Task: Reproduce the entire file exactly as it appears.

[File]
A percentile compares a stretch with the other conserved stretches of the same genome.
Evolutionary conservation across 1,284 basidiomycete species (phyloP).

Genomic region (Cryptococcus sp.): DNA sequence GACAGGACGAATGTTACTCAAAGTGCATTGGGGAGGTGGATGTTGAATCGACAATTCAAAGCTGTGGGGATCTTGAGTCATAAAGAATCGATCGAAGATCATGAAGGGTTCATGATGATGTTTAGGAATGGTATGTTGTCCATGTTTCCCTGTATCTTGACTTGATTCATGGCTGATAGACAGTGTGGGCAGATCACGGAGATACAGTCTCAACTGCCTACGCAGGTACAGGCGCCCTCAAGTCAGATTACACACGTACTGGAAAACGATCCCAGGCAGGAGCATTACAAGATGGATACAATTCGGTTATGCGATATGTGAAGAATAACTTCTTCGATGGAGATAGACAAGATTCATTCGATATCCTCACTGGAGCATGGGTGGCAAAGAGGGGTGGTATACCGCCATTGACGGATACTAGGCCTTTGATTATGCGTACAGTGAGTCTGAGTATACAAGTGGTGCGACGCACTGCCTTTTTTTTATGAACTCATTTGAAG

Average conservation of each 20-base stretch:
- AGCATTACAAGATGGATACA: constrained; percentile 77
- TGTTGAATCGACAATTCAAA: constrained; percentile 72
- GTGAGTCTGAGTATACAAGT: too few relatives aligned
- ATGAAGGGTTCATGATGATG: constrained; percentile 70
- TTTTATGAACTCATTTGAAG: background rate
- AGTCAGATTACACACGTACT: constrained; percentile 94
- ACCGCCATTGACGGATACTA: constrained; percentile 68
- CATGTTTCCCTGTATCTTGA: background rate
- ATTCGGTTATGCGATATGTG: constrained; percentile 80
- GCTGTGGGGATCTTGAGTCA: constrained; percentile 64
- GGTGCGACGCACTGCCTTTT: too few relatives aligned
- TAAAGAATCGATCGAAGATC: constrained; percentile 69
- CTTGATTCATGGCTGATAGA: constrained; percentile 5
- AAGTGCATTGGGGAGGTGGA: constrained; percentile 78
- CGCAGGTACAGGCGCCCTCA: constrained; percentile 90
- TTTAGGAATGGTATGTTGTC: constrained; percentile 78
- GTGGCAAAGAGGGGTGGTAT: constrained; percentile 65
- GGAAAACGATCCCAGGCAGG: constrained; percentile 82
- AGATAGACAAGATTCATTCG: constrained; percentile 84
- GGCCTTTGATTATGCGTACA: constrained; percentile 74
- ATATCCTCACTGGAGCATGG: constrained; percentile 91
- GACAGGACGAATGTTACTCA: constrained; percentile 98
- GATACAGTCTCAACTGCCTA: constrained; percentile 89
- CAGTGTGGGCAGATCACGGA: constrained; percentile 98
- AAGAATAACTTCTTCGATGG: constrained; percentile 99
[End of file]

A percentile compares a stretch with the other conserved stretches of the same genome.
Evolutionary conservation across 1,284 basidiomycete species (phyloP).

Genomic region (Cryptococcus sp.): DNA sequence GACAGGACGAATGTTACTCAAAGTGCATTGGGGAGGTGGATGTTGAATCGACAATTCAAAGCTGTGGGGATCTTGAGTCATAAAGAATCGATCGAAGATCATGAAGGGTTCATGATGATGTTTAGGAATGGTATGTTGTCCATGTTTCCCTGTATCTTGACTTGATTCATGGCTGATAGACAGTGTGGGCAGATCACGGAGATACAGTCTCAACTGCCTACGCAGGTACAGGCGCCCTCAAGTCAGATTACACACGTACTGGAAAACGATCCCAGGCAGGAGCATTACAAGATGGATACAATTCGGTTATGCGATATGTGAAGAATAACTTCTTCGATGGAGATAGACAAGATTCATTCGATATCCTCACTGGAGCATGGGTGGCAAAGAGGGGTGGTATACCGCCATTGACGGATACTAGGCCTTTGATTATGCGTACAGTGAGTCTGAGTATACAAGTGGTGCGACGCACTGCCTTTTTTTTATGAACTCATTTGAAG

Average conservation of each 20-base stretch:
- AGCATTACAAGATGGATACA: constrained; percentile 77
- TGTTGAATCGACAATTCAAA: constrained; percentile 72
- GTGAGTCTGAGTATACAAGT: too few relatives aligned
- ATGAAGGGTTCATGATGATG: constrained; percentile 70
- TTTTATGAACTCATTTGAAG: background rate
- AGTCAGATTACACACGTACT: constrained; percentile 94
- ACCGCCATTGACGGATACTA: constrained; percentile 68
- CATGTTTCCCTGTATCTTGA: background rate
- ATTCGGTTATGCGATATGTG: constrained; percentile 80
- GCTGTGGGGATCTTGAGTCA: constrained; percentile 64
- GGTGCGACGCACTGCCTTTT: too few relatives aligned
- TAAAGAATCGATCGAAGATC: constrained; percentile 69
- CTTGATTCATGGCTGATAGA: constrained; percentile 5
- AAGTGCATTGGGGAGGTGGA: constrained; percentile 78
- CGCAGGTACAGGCGCCCTCA: constrained; percentile 90
- TTTAGGAATGGTATGTTGTC: constrained; percentile 78
- GTGGCAAAGAGGGGTGGTAT: constrained; percentile 65
- GGAAAACGATCCCAGGCAGG: constrained; percentile 82
- AGATAGACAAGATTCATTCG: constrained; percentile 84
- GGCCTTTGATTATGCGTACA: constrained; percentile 74
- ATATCCTCACTGGAGCATGG: constrained; percentile 91
- GACAGGACGAATGTTACTCA: constrained; percentile 98
- GATACAGTCTCAACTGCCTA: constrained; percentile 89
- CAGTGTGGGCAGATCACGGA: constrained; percentile 98
- AAGAATAACTTCTTCGATGG: constrained; percentile 99